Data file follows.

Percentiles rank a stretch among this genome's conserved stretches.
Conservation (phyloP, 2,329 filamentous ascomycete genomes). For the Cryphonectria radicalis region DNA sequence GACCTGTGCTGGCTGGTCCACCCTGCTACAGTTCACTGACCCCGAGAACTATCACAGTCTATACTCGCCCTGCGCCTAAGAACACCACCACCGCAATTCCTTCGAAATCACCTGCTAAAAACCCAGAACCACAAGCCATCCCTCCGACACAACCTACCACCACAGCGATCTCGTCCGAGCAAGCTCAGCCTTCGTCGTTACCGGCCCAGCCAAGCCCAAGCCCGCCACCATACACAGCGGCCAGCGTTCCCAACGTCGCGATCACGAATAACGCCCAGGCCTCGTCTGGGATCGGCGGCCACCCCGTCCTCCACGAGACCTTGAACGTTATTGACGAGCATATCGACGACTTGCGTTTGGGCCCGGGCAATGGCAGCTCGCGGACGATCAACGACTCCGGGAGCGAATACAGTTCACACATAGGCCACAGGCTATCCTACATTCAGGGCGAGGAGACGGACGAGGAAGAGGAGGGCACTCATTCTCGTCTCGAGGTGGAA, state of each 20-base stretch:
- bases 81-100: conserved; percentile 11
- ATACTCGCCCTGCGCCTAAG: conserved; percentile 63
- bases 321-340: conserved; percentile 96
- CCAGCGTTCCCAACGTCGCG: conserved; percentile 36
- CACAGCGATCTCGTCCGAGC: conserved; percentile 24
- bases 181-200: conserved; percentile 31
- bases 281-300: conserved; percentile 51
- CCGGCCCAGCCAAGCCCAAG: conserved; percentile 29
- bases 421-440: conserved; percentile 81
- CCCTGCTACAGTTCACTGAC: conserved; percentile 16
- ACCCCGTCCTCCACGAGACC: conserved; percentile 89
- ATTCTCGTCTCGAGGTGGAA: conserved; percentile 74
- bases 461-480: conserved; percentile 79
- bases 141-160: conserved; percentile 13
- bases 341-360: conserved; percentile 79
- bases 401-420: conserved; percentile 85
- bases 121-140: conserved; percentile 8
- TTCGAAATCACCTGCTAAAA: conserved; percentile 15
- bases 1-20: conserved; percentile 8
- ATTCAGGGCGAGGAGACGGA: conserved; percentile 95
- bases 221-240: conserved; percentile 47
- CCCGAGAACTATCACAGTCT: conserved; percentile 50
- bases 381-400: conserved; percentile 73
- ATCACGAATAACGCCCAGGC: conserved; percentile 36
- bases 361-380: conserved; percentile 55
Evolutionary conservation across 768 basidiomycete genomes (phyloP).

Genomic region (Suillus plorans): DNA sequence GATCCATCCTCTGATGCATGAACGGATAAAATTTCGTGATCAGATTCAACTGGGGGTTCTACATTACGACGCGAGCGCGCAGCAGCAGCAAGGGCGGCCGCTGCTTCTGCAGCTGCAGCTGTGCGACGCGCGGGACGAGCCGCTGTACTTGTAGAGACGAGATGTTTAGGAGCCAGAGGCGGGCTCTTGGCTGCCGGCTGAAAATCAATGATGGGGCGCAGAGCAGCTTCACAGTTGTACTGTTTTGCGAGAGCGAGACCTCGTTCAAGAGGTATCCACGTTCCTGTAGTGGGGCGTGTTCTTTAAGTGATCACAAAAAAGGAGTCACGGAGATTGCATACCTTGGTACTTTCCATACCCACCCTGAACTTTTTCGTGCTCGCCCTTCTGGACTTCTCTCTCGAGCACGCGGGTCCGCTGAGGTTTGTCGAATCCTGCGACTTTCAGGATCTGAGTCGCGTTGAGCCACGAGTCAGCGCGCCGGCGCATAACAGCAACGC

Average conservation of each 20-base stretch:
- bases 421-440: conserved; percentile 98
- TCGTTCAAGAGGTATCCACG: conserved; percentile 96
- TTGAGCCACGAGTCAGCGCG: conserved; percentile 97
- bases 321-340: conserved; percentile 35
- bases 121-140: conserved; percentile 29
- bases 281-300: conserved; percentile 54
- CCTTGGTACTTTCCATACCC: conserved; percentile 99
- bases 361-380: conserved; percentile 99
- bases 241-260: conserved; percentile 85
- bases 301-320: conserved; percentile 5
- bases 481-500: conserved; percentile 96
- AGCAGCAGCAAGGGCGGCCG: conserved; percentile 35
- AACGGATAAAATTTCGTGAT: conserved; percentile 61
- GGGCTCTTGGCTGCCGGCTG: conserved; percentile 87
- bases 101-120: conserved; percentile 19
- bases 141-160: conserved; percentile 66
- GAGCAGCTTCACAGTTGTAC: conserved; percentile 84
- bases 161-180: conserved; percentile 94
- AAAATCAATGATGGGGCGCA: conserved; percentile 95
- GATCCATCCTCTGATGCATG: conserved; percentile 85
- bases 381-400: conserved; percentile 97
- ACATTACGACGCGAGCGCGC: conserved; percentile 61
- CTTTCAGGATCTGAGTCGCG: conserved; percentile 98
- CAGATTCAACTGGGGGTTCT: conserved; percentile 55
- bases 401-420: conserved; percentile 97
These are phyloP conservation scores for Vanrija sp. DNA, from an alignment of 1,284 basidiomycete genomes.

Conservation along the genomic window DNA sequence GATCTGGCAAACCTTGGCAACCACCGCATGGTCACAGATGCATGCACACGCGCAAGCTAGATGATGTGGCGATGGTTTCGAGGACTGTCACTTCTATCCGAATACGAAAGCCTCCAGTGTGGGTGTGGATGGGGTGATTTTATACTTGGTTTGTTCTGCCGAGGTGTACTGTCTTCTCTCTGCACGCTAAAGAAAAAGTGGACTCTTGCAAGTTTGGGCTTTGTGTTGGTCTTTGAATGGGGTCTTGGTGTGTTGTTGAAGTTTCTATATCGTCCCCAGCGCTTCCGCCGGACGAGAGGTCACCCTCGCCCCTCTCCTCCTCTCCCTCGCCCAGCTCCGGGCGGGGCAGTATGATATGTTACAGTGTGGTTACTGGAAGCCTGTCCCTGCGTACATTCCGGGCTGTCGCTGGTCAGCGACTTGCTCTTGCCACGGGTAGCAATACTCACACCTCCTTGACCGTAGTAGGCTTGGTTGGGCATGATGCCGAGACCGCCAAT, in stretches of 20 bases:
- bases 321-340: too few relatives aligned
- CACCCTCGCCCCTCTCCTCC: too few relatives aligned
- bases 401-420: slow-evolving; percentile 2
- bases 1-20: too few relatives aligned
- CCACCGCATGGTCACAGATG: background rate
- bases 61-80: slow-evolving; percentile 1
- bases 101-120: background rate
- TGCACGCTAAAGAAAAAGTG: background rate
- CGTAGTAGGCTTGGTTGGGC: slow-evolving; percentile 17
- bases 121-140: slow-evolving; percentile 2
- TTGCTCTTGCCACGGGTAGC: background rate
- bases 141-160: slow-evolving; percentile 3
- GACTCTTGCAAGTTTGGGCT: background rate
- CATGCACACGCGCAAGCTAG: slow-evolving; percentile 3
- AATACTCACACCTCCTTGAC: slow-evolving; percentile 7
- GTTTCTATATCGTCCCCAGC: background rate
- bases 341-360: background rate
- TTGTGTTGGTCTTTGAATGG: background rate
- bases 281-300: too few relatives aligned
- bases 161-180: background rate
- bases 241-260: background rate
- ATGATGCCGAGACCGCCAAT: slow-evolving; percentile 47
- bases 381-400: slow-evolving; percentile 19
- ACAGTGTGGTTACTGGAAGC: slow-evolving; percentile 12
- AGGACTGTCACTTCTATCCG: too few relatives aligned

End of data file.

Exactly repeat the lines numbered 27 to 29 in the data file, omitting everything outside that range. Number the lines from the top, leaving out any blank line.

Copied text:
- bases 361-380: conserved; percentile 55
Evolutionary conservation across 768 basidiomycete genomes (phyloP).

Genomic region (Suillus plorans): DNA sequence GATCCATCCTCTGATGCATGAACGGATAAAATTTCGTGATCAGATTCAACTGGGGGTTCTACATTACGACGCGAGCGCGCAGCAGCAGCAAGGGCGGCCGCTGCTTCTGCAGCTGCAGCTGTGCGACGCGCGGGACGAGCCGCTGTACTTGTAGAGACGAGATGTTTAGGAGCCAGAGGCGGGCTCTTGGCTGCCGGCTGAAAATCAATGATGGGGCGCAGAGCAGCTTCACAGTTGTACTGTTTTGCGAGAGCGAGACCTCGTTCAAGAGGTATCCACGTTCCTGTAGTGGGGCGTGTTCTTTAAGTGATCACAAAAAAGGAGTCACGGAGATTGCATACCTTGGTACTTTCCATACCCACCCTGAACTTTTTCGTGCTCGCCCTTCTGGACTTCTCTCTCGAGCACGCGGGTCCGCTGAGGTTTGTCGAATCCTGCGACTTTCAGGATCTGAGTCGCGTTGAGCCACGAGTCAGCGCGCCGGCGCATAACAGCAACGC